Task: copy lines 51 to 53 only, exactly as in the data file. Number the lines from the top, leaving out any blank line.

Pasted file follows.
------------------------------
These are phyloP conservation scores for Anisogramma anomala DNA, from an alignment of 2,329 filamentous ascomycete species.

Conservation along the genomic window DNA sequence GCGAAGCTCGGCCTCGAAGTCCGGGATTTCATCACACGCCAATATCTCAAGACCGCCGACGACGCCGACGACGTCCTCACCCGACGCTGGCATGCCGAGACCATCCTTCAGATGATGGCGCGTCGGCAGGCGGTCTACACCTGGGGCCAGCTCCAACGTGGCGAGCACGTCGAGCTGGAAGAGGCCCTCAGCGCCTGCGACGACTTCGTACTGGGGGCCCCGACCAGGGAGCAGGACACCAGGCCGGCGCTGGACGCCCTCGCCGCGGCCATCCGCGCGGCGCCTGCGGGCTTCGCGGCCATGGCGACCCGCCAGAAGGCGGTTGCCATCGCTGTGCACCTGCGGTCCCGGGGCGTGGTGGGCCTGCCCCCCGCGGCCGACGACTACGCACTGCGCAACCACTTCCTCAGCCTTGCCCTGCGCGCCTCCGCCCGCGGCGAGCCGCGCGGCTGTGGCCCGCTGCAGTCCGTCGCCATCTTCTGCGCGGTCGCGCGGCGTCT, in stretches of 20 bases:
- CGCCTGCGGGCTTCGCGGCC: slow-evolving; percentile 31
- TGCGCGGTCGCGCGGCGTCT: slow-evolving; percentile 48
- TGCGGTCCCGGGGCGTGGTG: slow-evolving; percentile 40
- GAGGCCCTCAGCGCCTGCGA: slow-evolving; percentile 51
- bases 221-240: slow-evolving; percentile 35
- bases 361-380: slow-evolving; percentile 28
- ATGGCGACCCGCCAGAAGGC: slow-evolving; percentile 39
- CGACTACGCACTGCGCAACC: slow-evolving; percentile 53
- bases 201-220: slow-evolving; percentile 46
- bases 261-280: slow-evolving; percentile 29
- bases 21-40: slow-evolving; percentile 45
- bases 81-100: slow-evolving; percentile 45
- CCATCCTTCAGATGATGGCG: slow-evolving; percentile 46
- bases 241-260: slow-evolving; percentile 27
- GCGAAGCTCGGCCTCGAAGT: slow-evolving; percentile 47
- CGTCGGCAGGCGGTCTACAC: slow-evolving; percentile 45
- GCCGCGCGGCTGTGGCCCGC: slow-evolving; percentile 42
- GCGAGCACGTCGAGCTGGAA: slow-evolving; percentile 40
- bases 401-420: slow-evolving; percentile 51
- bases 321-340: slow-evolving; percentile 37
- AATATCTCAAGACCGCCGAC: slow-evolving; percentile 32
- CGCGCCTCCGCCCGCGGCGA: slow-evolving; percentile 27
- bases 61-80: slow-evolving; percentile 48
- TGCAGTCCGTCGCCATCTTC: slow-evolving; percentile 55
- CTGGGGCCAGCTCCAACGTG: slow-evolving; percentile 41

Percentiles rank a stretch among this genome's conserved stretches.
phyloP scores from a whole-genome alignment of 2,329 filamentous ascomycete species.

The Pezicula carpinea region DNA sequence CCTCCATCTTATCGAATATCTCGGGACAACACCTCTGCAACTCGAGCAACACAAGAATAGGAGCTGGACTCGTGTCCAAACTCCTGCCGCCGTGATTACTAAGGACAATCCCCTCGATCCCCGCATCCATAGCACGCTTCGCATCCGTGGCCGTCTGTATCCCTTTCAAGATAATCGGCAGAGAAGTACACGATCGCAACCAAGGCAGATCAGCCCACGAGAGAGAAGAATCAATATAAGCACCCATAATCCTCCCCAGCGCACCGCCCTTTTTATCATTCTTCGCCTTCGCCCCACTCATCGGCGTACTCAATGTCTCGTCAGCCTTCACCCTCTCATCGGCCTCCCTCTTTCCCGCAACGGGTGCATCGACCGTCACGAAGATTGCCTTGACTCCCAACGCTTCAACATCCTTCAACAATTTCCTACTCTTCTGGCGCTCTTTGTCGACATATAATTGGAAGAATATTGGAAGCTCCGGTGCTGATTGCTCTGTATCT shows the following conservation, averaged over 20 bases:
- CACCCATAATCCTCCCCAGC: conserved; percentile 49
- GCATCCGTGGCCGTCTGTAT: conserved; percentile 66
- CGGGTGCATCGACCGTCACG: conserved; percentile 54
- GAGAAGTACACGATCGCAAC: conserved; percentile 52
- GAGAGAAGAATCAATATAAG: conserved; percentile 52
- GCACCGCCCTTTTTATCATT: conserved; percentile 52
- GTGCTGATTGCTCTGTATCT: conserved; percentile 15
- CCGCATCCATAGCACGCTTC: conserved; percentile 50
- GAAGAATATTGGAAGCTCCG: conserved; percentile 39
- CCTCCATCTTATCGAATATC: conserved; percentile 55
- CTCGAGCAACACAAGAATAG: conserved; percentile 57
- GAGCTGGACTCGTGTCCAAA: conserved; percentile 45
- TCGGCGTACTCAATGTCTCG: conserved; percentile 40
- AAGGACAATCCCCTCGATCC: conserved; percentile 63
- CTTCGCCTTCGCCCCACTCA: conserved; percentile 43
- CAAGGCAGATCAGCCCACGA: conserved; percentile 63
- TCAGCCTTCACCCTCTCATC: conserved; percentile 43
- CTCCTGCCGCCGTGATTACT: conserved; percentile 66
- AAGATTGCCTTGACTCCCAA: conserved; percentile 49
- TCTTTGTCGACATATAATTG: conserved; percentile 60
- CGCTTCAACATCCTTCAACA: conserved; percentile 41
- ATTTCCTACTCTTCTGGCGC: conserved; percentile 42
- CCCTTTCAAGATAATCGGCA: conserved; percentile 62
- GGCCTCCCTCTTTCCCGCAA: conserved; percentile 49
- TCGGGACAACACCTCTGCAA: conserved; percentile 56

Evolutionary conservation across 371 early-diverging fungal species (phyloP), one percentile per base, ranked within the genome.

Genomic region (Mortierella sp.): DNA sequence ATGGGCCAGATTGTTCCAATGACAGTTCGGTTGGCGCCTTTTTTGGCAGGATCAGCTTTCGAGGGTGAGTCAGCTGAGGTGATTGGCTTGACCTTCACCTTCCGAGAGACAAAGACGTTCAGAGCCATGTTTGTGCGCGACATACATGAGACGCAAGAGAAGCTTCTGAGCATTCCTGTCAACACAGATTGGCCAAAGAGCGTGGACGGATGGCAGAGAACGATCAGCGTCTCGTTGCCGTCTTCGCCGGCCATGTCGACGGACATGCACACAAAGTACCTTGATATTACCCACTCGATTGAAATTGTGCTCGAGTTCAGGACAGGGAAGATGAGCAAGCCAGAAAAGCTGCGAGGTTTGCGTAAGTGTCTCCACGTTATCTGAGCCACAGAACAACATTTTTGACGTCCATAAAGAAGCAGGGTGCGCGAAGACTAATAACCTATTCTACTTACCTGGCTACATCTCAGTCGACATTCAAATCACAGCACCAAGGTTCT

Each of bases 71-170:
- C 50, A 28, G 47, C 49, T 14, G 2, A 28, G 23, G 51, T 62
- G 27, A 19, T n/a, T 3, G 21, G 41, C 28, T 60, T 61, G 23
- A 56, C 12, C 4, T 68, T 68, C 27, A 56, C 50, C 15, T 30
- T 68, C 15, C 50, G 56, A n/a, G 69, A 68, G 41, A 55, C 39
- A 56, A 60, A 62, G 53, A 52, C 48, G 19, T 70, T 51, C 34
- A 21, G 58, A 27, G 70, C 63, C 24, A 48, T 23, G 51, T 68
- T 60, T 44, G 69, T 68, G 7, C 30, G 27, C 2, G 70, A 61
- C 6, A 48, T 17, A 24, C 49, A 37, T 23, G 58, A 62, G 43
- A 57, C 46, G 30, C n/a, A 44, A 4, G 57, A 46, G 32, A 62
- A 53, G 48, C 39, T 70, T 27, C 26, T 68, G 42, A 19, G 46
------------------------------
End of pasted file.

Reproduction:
- CGCTTCAACATCCTTCAACA: conserved; percentile 41
- ATTTCCTACTCTTCTGGCGC: conserved; percentile 42
- CCCTTTCAAGATAATCGGCA: conserved; percentile 62